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Here is an example document and the output I get from it.

\documentclass[convert={size=480}]{standalone}

\usepackage{tikz}

\tikzset{ little circle/.style = { fill = black,
                                   shape = circle,
                                   minimum size = 1.5mm,
                                   inner sep = 0mm,
                                   outer sep = 0mm},
          concentric circles/.style = {draw = gray!90, very thick}}

\begin{document}

\begin{tikzpicture}
    \def\concentriccircles{\foreach \r in {1.5, ..., 19} {circle (\r mm)};}
    \foreach \name/\x/\y in {A/8/30, B/16/-24, C/-30/8} {
        \node [little circle] (\name) at (\x mm, \y mm) {};
    }
    \node [little circle] (P) at (barycentric cs:A=1,B=1,C=1) {};
    \foreach \name/\origin/\destination in {H/A/B, J/B/C, K/C/A} {
        \path (\origin) -- (\destination) coordinate [midway] (\name);
        \path (P) -- (\name) node [pos = 1.6, little circle] (\name 2) {};
    }
    \draw [concentric circles] (P) \concentriccircles;
    \foreach \x/\y/\v/\c in {A/B/H/green, B/C/J/red, C/A/K/blue} {
        \begin{scope}
            \clip (\x) .. controls (P) .. (\y) -- (\v 2) -- (\x); % (*)
            \draw [concentric circles, draw = \c] (P) \concentriccircles;
        \end{scope}
    }
    \begin{scope}[very thick]
        \foreach \x/\y/\c in {A/B/red, B/C/blue, C/A/green} {
            \draw [\c] (\x) .. controls (P) .. (\y);
        }
    \end{scope}
    \begin{scope}[very thick, red]
        \path [use as bounding box];
        \clip (A) circle [radius = 25mm];
        \draw (A) .. controls (P) .. (B);
    \end{scope}
\end{tikzpicture}

\end{document}

I don't understand why the clipping area excludes the triangle (A, B, H2) ((B, C, J2) and (C, A, K2)). You can see it does because the concentric circles beyond the line between A and B (B and C, C and A) are still grey.

Edit

Here is what it looks like if you add the draw option to the \clip command at (*).

share|improve this question
    
You can see the clipping area using an option \clip[draw] –  Sigur Jan 2 at 21:23
    
See what happens if you do \clip[draw] (\x) .. controls (P) .. (\y) -- (\v) ; that is, non closed path. Strange! –  Sigur Jan 2 at 21:37
    
@Sigur, if you do that then the clip area appears the same, though if you look closely you can see that it stops a short distance from the drawn line (which is drawn to halfway between A and B, as you would expect). –  Hammerite Jan 2 at 21:43
    
Try with coordinates instead of nodes... Or use \x.center, \y.center, \v 2.center, etc. –  Paul Gaborit Jan 2 at 23:14

1 Answer 1

up vote 5 down vote accepted

If you build a path with nodes, TikZ cuts this path into several segments to avoid the content of nodes.

To build your closed clipping path, use coordinates instead of nodes... or use \x.center, \y.center, \v 2.center, etc.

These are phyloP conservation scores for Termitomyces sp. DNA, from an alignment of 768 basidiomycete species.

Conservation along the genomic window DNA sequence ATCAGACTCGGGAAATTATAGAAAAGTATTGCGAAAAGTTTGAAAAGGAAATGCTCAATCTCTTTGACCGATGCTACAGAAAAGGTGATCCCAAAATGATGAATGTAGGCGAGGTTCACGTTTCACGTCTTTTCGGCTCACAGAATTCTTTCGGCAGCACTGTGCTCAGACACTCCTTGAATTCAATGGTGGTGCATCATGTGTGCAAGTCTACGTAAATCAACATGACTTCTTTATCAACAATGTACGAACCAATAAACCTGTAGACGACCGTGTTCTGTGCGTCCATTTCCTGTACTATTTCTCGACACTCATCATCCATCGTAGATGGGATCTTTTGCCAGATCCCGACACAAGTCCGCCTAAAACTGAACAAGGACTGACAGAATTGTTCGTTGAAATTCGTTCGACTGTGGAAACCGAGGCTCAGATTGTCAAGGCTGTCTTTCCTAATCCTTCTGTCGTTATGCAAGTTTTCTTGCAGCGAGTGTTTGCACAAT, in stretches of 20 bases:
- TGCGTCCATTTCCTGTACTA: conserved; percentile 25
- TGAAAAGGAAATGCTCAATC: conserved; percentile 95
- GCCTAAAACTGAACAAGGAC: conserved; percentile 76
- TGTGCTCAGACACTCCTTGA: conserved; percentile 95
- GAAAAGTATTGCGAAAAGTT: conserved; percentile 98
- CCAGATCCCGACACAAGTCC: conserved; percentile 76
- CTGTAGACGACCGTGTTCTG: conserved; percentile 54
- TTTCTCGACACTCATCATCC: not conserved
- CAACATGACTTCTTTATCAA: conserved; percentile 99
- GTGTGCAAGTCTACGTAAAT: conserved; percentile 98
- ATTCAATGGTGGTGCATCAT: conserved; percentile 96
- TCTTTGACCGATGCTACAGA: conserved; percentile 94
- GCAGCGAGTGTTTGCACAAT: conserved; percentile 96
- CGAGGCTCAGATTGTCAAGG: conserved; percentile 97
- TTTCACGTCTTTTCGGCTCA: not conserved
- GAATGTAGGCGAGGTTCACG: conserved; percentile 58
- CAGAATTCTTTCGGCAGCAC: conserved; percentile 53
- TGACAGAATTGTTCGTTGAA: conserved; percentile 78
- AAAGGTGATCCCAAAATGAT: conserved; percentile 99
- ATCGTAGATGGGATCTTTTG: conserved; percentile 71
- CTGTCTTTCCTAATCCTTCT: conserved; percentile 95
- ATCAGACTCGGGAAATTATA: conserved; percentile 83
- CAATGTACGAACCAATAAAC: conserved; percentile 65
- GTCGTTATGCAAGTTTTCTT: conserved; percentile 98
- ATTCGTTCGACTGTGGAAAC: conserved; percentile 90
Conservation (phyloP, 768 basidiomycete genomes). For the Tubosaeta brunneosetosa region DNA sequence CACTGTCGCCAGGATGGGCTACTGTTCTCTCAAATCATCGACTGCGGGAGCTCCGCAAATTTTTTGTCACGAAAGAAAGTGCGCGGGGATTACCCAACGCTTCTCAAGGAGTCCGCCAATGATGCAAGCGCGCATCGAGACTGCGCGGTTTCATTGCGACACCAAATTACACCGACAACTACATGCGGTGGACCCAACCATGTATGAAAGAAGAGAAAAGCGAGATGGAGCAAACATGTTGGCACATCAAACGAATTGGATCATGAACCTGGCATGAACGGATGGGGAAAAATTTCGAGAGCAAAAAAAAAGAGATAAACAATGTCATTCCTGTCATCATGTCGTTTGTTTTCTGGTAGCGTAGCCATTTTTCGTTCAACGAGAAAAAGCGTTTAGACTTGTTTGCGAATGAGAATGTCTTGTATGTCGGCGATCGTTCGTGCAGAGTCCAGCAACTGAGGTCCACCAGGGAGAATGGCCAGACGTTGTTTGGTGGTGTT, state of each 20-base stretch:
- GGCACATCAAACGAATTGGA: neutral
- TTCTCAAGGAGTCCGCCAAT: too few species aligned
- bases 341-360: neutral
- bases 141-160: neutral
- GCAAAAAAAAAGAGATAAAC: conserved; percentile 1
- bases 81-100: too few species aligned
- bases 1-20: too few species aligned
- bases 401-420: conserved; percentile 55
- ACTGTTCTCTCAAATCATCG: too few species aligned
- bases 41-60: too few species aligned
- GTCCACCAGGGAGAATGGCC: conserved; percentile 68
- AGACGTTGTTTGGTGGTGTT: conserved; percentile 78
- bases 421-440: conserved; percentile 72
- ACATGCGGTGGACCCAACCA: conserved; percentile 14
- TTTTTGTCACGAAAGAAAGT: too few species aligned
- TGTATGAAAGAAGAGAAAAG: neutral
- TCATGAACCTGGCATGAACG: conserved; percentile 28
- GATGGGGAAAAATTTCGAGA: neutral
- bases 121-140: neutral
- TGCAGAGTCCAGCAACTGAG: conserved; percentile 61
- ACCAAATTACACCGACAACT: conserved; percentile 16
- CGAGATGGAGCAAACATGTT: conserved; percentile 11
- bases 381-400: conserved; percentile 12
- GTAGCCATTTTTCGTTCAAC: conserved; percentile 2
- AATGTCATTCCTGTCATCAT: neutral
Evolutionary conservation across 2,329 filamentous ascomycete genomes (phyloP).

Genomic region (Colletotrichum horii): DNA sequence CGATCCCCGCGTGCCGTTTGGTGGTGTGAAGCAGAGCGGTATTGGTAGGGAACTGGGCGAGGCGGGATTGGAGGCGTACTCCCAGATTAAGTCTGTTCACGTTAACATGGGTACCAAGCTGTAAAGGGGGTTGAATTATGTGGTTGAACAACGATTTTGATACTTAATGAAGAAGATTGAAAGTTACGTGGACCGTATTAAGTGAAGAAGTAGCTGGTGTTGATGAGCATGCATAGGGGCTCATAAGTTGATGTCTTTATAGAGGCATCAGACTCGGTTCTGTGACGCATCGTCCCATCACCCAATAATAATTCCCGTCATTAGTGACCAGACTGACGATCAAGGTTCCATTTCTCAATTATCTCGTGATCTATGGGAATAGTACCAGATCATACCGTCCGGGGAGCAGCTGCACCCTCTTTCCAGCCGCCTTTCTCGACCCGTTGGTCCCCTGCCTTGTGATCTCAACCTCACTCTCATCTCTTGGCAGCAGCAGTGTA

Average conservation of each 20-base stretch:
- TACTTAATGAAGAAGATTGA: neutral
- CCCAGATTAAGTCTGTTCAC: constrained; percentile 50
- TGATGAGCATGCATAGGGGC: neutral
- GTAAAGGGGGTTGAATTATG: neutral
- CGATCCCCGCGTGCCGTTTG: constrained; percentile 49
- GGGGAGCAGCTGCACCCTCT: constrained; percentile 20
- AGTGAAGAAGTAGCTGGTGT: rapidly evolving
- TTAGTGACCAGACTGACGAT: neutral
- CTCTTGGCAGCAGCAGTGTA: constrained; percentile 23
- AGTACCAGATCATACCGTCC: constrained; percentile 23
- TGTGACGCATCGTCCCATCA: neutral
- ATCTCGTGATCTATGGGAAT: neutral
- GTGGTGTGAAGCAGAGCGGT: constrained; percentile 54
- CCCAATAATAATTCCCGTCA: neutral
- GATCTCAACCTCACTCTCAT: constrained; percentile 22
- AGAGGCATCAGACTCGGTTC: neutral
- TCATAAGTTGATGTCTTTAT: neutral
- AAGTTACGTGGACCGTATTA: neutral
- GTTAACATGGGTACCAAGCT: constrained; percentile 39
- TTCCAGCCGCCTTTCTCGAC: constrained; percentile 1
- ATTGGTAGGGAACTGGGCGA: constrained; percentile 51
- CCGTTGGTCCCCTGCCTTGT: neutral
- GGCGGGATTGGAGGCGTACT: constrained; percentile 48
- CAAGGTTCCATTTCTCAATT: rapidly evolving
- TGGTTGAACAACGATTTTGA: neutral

enter image description here

\documentclass[convert={size=480}]{standalone}

\usepackage{tikz}

\tikzset{ little circle/.style = { fill = black,
                                   shape = circle,
                                   minimum size = 1.5mm,
                                   inner sep = 0mm,
                                   outer sep = 0mm},
          concentric circles/.style = {draw = gray!90, very thick}}

\begin{document}

\begin{tikzpicture}
    \def\concentriccircles{\foreach \r in {1.5, ..., 19} {circle (\r mm)};}
    \foreach \name/\x/\y in {A/8/30, B/16/-24, C/-30/8} {
        \node [little circle] (\name) at (\x mm, \y mm) {};
    }
    \node [little circle] (P) at (barycentric cs:A=1,B=1,C=1) {};
    \foreach \name/\origin/\destination in {H/A/B, J/B/C, K/C/A} {
        \path (\origin) -- (\destination) coordinate [midway] (\name);
        \path (P) -- (\name) node [pos = 1.6, little circle] (\name 2) {};
    }
    \draw [concentric circles] (P) \concentriccircles;
    \foreach \x/\y/\v/\c in {A/B/H/green, B/C/J/red, C/A/K/blue} {
        \begin{scope}
            \clip (\x.center) .. controls (P.center) .. (\y.center)
            -- (\v 2.center) -- cycle; % (*)
            \draw [concentric circles, draw = \c] (P) \concentriccircles;
        \end{scope}
    }
    \begin{scope}[very thick]
        \foreach \x/\y/\c in {A/B/red, B/C/blue, C/A/green} {
            \draw [\c] (\x) .. controls (P) .. (\y);
        }
    \end{scope}
    \begin{scope}[very thick, red]
        \path [use as bounding box];
        \clip (A) circle [radius = 25mm];
        \draw (A) .. controls (P) .. (B);
    \end{scope}
\end{tikzpicture}

\end{document}
share|improve this answer
    
Can you tell me why it makes a difference whether it's a coordinate or a node? If x is a node, then isn't saying (x) the same as saying (x.center)? The TikZ/PGF manual doesn't say anything about not being able to clip using paths that make use of nodes-as-coordinates, as far as I can tell. –  Hammerite Jan 3 at 0:14
    
@Hammerite If you build a path with nodes, TikZ cuts this path into several segments to avoid the content of nodes. –  Paul Gaborit Jan 3 at 0:27
    
Thank you for the explanation. I feel like this could be addressed in the TikZ manual. –  Hammerite Jan 3 at 11:10

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